“All In The Family”: more victims than ever killed by dogs they know well
GRAY COURT, South Carolina––Laurens County, South Carolina sheriff’s deputies on October 2, 2020 arrested Jeffrey Kenneth Sullivan, 35, for involuntary manslaughter and three counts of possession of a dangerous animal in connection with the September 28, 2020 pit bull mauling death of Gray Court neighbor Jacqueline “Jae” Nicole Robinson-Downs, 32.
Photos indicate that Sullivan, apparently known mostly by his middle name, Kenneth, and as Apollo, a nickname, had been involved with pit bulls at least since 2009. “Apollo” appears to have originally been the name of one of his pit bulls.
Sullivan had been arrested in nearby Ware Shoals, South Carolina, as recently as July 21, 2020 for alleged failure to pay child support.
Three pits would not allow passer-by to approach the body
Robinson-Downs is believed to have already died when found by a passing home health care giver at about 10:30 a.m., who told police that three pit bulls surrounding the body would not allow her to approach.
The Robinson-Downs death, however, appears to have been more than just another case of an irresponsible owner allowing pit bulls to run amok to kill a hapless neighbor or passer-by.
Though Sullivan lived on Millennium Drive and Robinson-Downs on Allegra Lane, Google Earth photos indicate that their trailer homes were barely two car lengths apart.
Photos of Sullivan with Robinson-Downs’ husband of three years, Kevin “Kato” Tremell Downs, suggest they were friends. Robinson-Downs and her husband were godparents of at least one of Sullivan’s three children.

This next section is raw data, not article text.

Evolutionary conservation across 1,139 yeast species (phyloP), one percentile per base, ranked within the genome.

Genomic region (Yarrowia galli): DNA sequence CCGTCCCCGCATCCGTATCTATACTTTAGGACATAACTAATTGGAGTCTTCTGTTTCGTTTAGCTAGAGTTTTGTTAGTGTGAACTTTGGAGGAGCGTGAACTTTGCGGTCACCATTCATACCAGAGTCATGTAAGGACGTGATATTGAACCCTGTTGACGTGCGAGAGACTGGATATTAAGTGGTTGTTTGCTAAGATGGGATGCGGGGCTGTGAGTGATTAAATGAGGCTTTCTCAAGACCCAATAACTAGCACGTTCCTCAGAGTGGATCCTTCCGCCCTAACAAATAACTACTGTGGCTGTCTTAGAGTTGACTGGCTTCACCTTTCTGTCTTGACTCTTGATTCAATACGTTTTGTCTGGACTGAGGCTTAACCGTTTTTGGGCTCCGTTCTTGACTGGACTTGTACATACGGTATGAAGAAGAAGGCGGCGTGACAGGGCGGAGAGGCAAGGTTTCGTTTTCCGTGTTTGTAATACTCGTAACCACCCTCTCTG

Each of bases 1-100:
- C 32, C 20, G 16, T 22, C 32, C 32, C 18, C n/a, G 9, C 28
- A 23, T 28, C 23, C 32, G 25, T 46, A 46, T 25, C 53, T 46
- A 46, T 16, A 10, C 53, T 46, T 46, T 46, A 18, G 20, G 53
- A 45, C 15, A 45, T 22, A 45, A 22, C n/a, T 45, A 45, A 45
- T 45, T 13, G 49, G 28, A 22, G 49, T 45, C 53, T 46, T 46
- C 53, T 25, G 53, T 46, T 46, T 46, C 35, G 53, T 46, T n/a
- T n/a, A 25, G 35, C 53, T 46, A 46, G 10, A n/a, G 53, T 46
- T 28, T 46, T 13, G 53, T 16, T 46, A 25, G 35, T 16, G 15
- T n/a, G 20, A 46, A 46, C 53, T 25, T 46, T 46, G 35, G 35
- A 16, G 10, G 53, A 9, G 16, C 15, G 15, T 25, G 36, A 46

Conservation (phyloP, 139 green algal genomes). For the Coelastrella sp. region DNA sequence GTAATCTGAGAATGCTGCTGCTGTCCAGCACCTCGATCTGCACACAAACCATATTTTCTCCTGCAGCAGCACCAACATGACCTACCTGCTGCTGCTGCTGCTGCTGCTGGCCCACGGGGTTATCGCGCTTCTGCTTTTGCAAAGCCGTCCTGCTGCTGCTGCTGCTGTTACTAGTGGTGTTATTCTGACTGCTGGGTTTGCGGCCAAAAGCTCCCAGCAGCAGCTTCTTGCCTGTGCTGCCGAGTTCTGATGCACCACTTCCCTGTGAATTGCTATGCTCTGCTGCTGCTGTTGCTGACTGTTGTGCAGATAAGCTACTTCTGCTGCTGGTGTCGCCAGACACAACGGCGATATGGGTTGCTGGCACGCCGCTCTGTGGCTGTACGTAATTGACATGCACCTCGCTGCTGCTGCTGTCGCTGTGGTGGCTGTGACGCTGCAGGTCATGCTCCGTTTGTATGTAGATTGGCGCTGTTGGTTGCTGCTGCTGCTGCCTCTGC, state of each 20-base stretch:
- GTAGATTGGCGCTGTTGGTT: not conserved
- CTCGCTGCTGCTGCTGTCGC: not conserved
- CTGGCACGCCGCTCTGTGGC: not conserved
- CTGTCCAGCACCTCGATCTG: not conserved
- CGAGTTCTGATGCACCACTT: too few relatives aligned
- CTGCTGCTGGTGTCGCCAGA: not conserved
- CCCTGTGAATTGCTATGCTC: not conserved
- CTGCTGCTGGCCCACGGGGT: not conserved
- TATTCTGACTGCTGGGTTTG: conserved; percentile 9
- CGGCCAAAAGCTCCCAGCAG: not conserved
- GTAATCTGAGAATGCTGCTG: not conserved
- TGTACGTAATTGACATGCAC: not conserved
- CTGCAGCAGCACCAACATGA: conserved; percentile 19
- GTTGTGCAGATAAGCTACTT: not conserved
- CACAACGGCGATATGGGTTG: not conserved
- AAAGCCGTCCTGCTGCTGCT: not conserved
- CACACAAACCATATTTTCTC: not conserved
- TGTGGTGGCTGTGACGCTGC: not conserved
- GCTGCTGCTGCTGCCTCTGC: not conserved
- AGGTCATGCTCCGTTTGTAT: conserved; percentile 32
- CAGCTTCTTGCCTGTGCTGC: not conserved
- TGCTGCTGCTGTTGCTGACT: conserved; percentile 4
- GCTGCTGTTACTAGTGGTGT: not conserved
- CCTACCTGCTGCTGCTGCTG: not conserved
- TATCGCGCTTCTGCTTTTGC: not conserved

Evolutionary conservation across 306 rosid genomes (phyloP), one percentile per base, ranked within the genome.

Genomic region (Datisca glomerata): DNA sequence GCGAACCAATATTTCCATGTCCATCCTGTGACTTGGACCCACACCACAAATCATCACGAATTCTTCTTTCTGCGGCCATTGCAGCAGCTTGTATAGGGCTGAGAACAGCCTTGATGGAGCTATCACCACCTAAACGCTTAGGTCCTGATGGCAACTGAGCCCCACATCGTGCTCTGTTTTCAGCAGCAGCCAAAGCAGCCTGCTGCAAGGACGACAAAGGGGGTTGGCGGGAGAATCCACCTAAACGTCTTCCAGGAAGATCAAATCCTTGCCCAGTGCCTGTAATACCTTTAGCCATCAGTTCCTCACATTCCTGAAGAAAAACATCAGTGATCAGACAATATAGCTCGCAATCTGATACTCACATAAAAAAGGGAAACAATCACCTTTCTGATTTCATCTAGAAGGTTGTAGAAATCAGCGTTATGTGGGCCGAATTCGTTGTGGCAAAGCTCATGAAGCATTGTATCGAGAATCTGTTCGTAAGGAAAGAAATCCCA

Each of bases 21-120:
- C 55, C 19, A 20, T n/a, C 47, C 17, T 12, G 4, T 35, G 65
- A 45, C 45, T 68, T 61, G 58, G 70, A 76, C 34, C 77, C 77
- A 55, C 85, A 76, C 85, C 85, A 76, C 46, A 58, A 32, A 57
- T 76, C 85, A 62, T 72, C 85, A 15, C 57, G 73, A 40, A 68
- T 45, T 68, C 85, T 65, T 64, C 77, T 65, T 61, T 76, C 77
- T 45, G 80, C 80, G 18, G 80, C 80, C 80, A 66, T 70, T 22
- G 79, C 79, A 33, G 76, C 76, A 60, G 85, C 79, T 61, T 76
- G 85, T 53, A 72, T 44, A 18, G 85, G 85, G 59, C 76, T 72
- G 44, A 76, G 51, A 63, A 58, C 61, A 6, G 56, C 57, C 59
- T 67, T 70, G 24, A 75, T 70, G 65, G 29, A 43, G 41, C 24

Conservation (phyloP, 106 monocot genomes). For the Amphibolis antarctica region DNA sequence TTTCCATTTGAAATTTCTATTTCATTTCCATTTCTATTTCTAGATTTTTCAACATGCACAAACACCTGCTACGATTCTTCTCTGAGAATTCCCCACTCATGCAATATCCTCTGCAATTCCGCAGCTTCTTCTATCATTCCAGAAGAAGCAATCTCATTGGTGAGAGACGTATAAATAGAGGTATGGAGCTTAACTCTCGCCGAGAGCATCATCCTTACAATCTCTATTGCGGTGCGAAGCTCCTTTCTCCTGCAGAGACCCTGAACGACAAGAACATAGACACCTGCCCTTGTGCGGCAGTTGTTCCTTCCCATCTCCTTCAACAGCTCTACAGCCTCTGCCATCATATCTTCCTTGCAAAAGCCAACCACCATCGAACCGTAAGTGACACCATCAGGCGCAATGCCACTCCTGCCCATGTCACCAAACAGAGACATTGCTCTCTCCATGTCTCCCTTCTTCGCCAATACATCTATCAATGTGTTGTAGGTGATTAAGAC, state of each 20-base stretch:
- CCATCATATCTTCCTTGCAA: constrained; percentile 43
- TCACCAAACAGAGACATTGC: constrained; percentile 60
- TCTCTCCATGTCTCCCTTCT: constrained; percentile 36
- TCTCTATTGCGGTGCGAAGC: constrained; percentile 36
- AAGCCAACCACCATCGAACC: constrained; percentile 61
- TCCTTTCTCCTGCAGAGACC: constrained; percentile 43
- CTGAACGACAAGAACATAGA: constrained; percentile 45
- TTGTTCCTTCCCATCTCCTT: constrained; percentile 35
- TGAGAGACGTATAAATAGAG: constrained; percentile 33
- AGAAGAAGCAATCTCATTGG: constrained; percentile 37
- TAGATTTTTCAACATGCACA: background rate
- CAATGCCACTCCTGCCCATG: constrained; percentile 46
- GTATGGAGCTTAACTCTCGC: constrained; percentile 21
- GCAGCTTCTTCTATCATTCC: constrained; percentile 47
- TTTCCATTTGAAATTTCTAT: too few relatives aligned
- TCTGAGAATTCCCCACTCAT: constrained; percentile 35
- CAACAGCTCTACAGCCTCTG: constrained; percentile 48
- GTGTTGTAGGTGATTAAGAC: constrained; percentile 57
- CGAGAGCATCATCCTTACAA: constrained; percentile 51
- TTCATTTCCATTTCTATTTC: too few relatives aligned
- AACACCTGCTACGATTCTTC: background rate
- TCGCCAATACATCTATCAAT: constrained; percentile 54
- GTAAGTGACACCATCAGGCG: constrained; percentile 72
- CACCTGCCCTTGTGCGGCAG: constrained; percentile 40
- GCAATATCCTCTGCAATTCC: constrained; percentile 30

Posted fundraiser for Best Friends Animal Society
Robinson-Downs herself was a pit bull advocate, who on September 14, 2017 posted an unsuccessful birthday appeal for the pro-pit bull Best Friends Animal Society, featuring a pit bull photo.
Robinson-Downs, further, was personally involved in raising pit bull puppies, some of whom––or their parents––may have killed her.
Robinson-Downs since 2018 had posted to Facebook photos and video of what appear to have been at least three different pit bull litters.
One video, posted in January 2020, shows Robinson-Downs speaking baby-talk to half a dozen pit bull puppies swarming over urine-soaked bedding and her own feet.
Who was the victim?
Robinson-Downs was employed circa 2018 as a dog bather at Bubbles & Bows in Simpsonville, South Carolina, about five miles northwest of her home. She had also worked at Martin Nursery & Greenhouse & Nursery and Citgo Corner Mart in Gray Court, according to Facebook postings.